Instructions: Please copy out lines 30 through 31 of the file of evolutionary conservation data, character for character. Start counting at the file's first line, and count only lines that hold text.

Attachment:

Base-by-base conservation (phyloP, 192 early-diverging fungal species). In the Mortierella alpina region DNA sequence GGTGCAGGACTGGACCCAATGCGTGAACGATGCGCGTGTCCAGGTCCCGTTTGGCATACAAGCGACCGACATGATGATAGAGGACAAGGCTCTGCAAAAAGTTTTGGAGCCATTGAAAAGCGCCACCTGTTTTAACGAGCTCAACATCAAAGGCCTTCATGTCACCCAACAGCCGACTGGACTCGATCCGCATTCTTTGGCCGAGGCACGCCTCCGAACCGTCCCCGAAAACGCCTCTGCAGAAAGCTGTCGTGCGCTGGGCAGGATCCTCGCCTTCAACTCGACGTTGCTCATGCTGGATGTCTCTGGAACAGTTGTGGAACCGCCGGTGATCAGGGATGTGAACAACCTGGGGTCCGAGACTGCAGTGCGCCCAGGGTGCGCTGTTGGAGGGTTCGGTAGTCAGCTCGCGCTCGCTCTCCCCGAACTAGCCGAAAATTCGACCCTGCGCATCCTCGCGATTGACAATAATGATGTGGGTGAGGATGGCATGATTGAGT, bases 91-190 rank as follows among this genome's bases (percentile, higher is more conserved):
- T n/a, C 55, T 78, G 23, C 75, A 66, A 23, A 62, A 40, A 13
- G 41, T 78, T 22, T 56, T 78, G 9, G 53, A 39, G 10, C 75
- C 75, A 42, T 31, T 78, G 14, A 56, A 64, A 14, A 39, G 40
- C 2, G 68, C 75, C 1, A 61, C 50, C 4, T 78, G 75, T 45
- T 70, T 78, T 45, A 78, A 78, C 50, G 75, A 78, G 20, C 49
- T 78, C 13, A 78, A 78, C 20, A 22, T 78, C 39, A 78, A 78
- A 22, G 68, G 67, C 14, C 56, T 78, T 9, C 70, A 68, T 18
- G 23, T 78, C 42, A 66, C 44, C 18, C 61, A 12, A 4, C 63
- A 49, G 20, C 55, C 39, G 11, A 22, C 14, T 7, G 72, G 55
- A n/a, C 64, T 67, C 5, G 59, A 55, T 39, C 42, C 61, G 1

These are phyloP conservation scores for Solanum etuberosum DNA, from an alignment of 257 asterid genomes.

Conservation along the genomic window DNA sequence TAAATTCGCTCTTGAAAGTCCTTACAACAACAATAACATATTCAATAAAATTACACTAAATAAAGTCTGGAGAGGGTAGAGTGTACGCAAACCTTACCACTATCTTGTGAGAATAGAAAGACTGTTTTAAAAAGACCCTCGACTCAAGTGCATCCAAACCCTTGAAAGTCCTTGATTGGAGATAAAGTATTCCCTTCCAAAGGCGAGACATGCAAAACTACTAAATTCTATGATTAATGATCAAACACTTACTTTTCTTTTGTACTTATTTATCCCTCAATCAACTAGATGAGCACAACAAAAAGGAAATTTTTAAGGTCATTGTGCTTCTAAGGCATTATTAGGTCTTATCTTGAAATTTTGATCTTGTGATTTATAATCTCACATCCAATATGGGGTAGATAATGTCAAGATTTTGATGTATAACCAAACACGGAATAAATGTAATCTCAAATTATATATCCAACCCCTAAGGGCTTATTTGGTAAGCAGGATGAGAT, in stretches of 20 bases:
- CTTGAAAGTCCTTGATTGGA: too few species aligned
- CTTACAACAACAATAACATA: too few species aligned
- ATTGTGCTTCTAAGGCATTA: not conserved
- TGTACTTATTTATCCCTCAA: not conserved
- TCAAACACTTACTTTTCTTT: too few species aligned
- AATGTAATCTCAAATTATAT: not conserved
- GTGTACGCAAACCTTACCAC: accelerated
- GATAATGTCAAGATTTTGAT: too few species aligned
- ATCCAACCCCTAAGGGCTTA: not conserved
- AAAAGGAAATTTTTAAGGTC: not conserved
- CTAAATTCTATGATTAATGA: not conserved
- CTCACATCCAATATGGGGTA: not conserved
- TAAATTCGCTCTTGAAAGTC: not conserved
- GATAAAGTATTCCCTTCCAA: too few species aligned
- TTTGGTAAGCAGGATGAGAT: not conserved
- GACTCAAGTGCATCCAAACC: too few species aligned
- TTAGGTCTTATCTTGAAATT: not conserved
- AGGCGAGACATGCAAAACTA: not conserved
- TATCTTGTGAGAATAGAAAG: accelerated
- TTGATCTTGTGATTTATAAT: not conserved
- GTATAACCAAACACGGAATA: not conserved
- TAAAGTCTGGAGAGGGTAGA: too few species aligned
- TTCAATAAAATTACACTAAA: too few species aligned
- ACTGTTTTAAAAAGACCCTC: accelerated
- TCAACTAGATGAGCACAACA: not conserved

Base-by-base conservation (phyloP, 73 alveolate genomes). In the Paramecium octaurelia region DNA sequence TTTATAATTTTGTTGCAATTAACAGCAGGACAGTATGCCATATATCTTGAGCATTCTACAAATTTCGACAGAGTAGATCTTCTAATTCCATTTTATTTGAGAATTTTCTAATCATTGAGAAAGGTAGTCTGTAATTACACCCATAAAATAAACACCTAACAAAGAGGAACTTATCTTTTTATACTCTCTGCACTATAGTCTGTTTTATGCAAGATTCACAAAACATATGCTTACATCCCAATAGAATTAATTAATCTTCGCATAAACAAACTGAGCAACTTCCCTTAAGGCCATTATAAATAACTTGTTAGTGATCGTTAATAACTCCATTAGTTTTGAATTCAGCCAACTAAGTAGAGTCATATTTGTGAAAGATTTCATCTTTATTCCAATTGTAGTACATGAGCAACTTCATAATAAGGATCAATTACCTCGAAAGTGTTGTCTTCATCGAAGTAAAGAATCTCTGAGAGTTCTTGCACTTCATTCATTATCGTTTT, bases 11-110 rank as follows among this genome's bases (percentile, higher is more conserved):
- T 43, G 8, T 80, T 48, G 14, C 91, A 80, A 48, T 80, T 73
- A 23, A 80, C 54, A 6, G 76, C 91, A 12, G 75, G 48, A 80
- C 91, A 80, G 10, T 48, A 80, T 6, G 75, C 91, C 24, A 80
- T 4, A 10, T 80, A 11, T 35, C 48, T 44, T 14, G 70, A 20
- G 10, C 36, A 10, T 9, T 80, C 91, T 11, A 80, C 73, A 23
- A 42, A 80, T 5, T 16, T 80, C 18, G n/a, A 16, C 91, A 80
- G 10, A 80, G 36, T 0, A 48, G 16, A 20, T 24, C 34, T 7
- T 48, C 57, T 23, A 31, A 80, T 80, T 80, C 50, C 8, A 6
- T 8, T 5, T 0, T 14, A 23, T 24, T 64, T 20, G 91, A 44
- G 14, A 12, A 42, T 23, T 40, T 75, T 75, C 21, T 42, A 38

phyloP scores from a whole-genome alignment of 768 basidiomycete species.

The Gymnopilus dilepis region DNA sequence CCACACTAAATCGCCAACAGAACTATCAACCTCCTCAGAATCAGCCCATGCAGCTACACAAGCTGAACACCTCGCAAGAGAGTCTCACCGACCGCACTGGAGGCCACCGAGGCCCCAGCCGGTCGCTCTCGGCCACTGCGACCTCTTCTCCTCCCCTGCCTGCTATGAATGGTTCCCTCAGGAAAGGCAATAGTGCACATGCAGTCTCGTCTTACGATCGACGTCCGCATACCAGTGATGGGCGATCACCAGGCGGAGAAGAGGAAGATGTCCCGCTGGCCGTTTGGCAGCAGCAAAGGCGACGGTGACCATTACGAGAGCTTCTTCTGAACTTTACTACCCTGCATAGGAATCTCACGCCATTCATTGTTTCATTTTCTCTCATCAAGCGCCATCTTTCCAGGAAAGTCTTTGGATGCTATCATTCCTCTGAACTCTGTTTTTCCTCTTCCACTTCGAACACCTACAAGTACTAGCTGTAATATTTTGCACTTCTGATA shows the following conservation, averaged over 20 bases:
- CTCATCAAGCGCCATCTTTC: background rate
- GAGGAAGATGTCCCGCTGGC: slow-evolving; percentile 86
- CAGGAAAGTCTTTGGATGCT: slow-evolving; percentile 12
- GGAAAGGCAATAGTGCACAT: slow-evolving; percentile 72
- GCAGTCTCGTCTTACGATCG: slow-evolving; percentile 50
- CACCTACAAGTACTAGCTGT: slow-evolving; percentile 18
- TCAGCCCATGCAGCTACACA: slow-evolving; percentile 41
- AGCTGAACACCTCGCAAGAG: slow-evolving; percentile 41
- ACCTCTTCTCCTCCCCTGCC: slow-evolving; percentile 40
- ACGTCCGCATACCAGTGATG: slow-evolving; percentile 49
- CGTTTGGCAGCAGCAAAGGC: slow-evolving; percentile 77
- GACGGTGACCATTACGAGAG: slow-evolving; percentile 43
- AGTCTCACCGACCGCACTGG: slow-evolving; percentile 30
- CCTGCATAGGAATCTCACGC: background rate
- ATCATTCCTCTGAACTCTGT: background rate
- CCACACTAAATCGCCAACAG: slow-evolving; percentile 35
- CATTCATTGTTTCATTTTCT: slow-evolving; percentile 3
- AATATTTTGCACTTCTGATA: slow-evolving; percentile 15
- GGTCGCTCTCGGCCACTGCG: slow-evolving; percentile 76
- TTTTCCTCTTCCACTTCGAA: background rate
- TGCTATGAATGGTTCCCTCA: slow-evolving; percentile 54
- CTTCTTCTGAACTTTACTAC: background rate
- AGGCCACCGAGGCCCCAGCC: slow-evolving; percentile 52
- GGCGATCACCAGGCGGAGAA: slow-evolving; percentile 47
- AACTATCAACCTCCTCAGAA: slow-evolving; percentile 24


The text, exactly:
- TTAGGTCTTATCTTGAAATT: not conserved
- AGGCGAGACATGCAAAACTA: not conserved